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Impact of London Terror Attacks


In the immediate aftermath of the June 7 terrorist attacks on London, which killed over 50 people and wounded more than 700, Londoners reacted with defiance and a resolve to get back to “business as usual.” The city’s thriving production and post communities were no exception.“This determination appears almost to be exaggerated, to the extent of manifesting itself as outright bullish defiance,” said Sarah Gee, managing director of Gee Broadcast Systems, owner of Lightworks. “Slogans and headlines such as ‘London can take it’ and ‘London will bounce back’ reflect the attitude of the general population.”In fact, the day after the bombings, which targeted the city’s transportation system during morning rush hour, most of London’s trains and buses were running again, carrying millions of commuters to work.“Most of London is back to business as normal today, and from where we’re standing, thank God, it seems that the event will not have any impact on our industry,” said Niki Gallacher, manager of London-based Makeup Artist Provisions (M.A.P.).But in spite of the bravado, Arthur Johnsen of Thomson Grass Valley, reported, “the world is very quiet in London today and the normal buzz of business activity is a little bit numb.”Added industry PR expert Meriam Khan, “It is very scary but I suppose we have, to an extent, become quite blasé over time as we have had the IRA for so long, even though they have not been active on the mainland for a few years… It just shows that it can happen anywhere and really no one can be completely protected.”Eddy Joseph of Soundelux, who served as sound supervisor on Charlie and the Chocolate Factory, was vacationing in Ireland at the time, but he reported that, “Knowing my crew the way I do, whatever happens, we will carry on as normal.”The day after the bombings, William Sargent, joint-CEO of Framestore CFC, was also reporting business as usual. “In our 20-year history we have faced this a number of times, with the IRA bombs as well as other tragedies,” he said. “The most amazing positive from yesterday’s tragedy was the sheer spirit of calm and defiance that emerged, both during the incidents and in the hours after—a determination that we will not be affected.” He added, “We have been very touched by the hundreds of e-mails and calls from our friends and colleagues on the West Coast.”Gee also reported a huge outpouring of support from colleagues in the US. “What has been quite special is the amount of kind messages we have received via phone and e-mail from around the world and for this we are very grateful. One of our premises is sited over one of the London tube stations, and this was evacuated yesterday, but it’s all back to normal today.”A day after getting news that the city would host the 2012 Olympics, which is bound to produce a windfall for the city’s broadcast, production and post sectors, Londoners found themselves harking back to the days of the Blitz, and the IRA bombing campaigns of the ’70s, ’80s and early ’90s, summoning up that calm, level-headed grit that has carried the city through good times and bad.“As a Cockney said to the Queen Mother when she visited East London during the Blitz ‘We can take it Mam!’” said Lawrie Read, director of camera rental house Hyperactive Broadcast.“The Brit mentality tends to be to carry on as normal, regardless, and ‘don’t let the buggers win by interfering with daily life.’ As a result the impact on the UK post community is likely to be small,” said Steve Shaw, president of DI consulting firm Digital Praxis. “If the might of the Luftwaffe couldn’t dent the UK spirit, a few terrorists haven’t a chance.”“We’ll come through with our normal, pragmatic, low-key sense of perspective and reality intact,” said Andrew Johnston of telecine manufacturer FilmLight.Indeed, most Londoners reiterated the importance of getting back to business as usual as soon as possible, with memories of the prolonged economic recovery after 9/11 still fresh in their memories.“The media industry in the UK may well be affected in the short term,” said Soho Editors co-founder and director of operations Rory Cantwell. “We suffered some partial effects of 9/11 when planned American work got cancelled or moved locally to avoid the need for travel. Initially, we are bound to see a similar downturn in business as memories are fresh, but soon [the realities] of living and working in this brilliant city will, I am sure, overtake those reservations and things will get back to normal. What is important is that the rest of the world helps us to achieve normality as soon as possible and does not react by pulling work from our businesses. Any deviation from normality is a win for the bad guys.”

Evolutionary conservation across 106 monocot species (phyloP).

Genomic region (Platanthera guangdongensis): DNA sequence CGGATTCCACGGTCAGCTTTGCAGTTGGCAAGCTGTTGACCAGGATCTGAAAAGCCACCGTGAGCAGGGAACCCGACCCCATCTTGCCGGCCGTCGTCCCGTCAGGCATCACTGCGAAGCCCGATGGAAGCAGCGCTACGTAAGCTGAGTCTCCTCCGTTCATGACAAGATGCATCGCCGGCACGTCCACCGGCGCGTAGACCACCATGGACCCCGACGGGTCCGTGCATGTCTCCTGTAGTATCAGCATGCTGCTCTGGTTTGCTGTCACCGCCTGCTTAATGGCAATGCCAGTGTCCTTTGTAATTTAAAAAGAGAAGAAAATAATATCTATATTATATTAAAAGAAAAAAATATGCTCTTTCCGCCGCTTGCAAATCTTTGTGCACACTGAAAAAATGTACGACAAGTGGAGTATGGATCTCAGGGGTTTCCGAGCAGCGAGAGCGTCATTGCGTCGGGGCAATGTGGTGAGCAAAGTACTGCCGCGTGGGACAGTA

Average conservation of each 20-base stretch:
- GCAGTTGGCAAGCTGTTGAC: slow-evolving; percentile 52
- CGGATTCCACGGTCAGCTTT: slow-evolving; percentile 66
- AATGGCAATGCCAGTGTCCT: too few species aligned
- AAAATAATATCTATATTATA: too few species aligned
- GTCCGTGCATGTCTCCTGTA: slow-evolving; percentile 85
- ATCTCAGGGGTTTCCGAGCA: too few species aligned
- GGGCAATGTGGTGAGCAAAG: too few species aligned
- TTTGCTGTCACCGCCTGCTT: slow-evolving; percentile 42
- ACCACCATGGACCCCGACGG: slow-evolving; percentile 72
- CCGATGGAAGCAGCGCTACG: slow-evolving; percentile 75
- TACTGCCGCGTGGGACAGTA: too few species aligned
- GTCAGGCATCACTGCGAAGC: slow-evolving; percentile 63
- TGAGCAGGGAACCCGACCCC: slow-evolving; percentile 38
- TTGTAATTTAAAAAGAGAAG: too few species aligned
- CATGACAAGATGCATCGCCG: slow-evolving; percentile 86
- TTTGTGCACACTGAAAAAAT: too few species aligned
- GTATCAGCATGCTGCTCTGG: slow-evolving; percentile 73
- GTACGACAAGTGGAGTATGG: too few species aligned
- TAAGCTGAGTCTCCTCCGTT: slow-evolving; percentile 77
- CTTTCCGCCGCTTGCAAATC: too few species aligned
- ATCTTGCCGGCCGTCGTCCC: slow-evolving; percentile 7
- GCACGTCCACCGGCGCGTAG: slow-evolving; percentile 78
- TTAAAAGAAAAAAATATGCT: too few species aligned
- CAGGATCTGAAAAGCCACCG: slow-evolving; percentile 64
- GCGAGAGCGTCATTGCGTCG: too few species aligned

Written by Scott Lehane

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